This weekend, I’m heading to the Pocono Mountains for a birthday party being thrown by one of my friends from college.
She’s footing the bill for food and lodging at a fancy resort for 100 of her closest friends and family members. Note: College chum majored in industrial engineering. And here I am typing up this blog entry in my PJs. Can you say liberal arts degree?
The upcoming weekend got me thinking about the good ol’ days. You know, cheap beer, cheap dates and more cheap beer.
For some reason, I can never think about those days without recalling three incidents in which I was smacked in the face with my budding lesbianism.
ONE. The first incident took place in the dorms, so I was a freshman or sophomore. My roommate, who became my best friend, played the Kate to my Allie. Or, vice versa. I’m not sure if the better softball player was Kate or Allie.
Anyway, I’m guessing this happened on a Sunday morning. We had probably just come back from a Sunday morning dining hall brunch of reconstituted scrambled eggs, doughnuts and chocolate milk. Chocolate milk is hangover antivenom, if you didn’t know. I most likely played REM’s Superman a million times in a row.
You don’t really love that guy you make it with now do you?
I know you don’t love that guy ’cause I can see right through you.
At some point we laid on her bed and talked. Boys. Parents. The party last night. Classes. The annoying girls next door. Grades. Religion. God, we could talk for days.
I fell asleep.
And woke with a start.
It was one of those dreams that was so real. Did we or didn’t we? I looked down. I had my clothes on. But, we were just naked and going at it like, well, a couple of lustful co-eds. Bare skin and curves and entwined limbs. The taste of her mouth. It was all so real.
I wasn’t sure what to say. Where would we go from here?
“What happened?” I managed.
She was at her desk with a book in hand.
“Oh, you fell asleep,” she said. “I’ve been studying.”
I tried to wrap my brain around the fact that it was all a dream. It was just like that season-ending cliffhanger in Dallas. But it really wasn’t because this was my life.
I felt a huge sense of relief. I wasn’t ready for girl-on-girl anything. Not even in my dreams. I told myself that such a thing — a longing, a desire, one simple thought — could never happen again.
That was the last Sapphic dream that I had until I hit my 30s. Talk about self-discipline.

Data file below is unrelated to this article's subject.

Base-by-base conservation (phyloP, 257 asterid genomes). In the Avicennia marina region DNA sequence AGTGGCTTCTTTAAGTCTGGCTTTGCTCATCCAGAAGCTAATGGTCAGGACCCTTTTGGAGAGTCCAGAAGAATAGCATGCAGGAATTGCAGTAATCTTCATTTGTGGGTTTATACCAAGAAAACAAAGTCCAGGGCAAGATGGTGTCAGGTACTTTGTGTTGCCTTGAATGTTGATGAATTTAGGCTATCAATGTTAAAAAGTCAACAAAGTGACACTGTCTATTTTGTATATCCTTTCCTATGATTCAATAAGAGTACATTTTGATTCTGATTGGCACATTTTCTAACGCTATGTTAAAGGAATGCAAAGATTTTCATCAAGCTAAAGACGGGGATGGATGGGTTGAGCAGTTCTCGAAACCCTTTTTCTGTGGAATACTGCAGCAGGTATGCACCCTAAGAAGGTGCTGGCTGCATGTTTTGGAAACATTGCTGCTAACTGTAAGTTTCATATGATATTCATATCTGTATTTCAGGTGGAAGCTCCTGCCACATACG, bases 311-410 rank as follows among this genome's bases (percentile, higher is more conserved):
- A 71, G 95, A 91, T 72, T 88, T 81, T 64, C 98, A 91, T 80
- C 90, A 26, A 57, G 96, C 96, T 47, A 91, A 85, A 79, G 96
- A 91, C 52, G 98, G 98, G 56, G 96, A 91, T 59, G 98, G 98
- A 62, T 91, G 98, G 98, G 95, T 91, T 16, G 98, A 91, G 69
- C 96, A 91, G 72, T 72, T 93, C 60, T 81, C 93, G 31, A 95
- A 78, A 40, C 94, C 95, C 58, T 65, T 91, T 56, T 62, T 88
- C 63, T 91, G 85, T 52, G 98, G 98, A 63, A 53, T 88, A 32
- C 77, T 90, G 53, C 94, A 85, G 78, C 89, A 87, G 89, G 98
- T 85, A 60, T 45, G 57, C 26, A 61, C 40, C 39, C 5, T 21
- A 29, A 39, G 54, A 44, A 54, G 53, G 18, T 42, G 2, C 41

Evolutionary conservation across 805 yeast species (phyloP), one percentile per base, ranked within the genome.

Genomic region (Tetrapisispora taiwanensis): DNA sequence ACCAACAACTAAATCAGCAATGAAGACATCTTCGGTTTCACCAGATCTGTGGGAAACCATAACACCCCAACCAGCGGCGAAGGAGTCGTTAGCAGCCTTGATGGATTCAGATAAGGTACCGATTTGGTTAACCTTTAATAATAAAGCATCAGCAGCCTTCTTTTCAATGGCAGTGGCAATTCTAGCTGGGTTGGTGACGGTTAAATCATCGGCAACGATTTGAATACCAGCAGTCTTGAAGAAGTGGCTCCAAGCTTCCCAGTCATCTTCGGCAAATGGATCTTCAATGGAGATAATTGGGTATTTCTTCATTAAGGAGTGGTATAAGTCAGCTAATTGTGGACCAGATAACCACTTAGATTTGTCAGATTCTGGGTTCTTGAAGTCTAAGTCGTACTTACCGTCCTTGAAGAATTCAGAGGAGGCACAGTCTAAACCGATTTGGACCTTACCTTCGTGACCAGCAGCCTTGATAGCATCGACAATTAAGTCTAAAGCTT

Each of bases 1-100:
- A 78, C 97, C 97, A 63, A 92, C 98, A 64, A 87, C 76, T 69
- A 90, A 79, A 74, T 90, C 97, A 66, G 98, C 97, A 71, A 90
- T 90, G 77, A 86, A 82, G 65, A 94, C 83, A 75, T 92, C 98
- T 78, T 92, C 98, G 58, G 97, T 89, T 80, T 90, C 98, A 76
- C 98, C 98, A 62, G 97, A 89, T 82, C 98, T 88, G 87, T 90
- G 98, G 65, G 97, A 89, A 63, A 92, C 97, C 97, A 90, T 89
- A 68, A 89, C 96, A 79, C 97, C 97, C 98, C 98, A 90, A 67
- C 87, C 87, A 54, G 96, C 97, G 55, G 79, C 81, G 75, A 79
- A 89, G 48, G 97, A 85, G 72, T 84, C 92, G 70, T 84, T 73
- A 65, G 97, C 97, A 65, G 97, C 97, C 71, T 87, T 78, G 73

TWO. The next incident took place in a back alley in town. Calder Way. This would have been my junior or senior year. Technically, senior year number one or senior year the first as I was on the five-year plan.
It was a cool day. Late fall or early winter. A group of us were huddled outside a store. I was laser-focused on a tight ass in a pair of Calvin Kleins across the street.
“Do you think you can stare at that girl’s ass any harder?” my friend asked.
“I was looking at that,” I said, pointing to lord knows what. A store window, a stop sign, a rock, a piece of lint, any-fucking-thing besides that perfect ass.
Shit. Shit. Shit.
That was all that was said. The subject was dropped. When I bring it up now, my friend says she doesn’t remember.
The memory is seared in my brain, though. “It’s not safe to go there,” I told myself. “Not safe, not safe, not safe.” I didn’t even know where “there” was. Or, how you got “there.” Or, what you did when you were “there.” The only thing I knew for sure was that I couldn’t let my guard down, not even for one second on a lazy Sunday afternoon.
THREE. I’ve graduated but have come back to visit a friend at college. A bunch of us are getting together for a night of partying.
I had just lost a lot of weight. I show up wearing a pair of brand new black button-fly Levi’s, black Nikes and a satin jacket emblazoned with our university’s name and logo.
“Are you sure you’re not a lesbian?” my friend asks.
I protest way too much.
* * *
Sometimes I wonder what it would have been like to be out at college. To go to the gay bar and make out with girls. Lots of girls. A different one every night of the week. To try them on like the Benetton sweaters that we loved so much back in the day.
I know now that I wasn’t ready for any of that. It’s not that my friends weren’t. It’s that I wasn’t.
My 18-year-old head would have probably exploded. And, that would have gotten me a big bag of nothing.
So, this weekend, we’ll all sit around and tell stories from the day. “Good times,” we’ll say.
And, I’ll recall the ones that resonate so deeply with me and be thankful for the simple fact that I can finally be out amongst friends.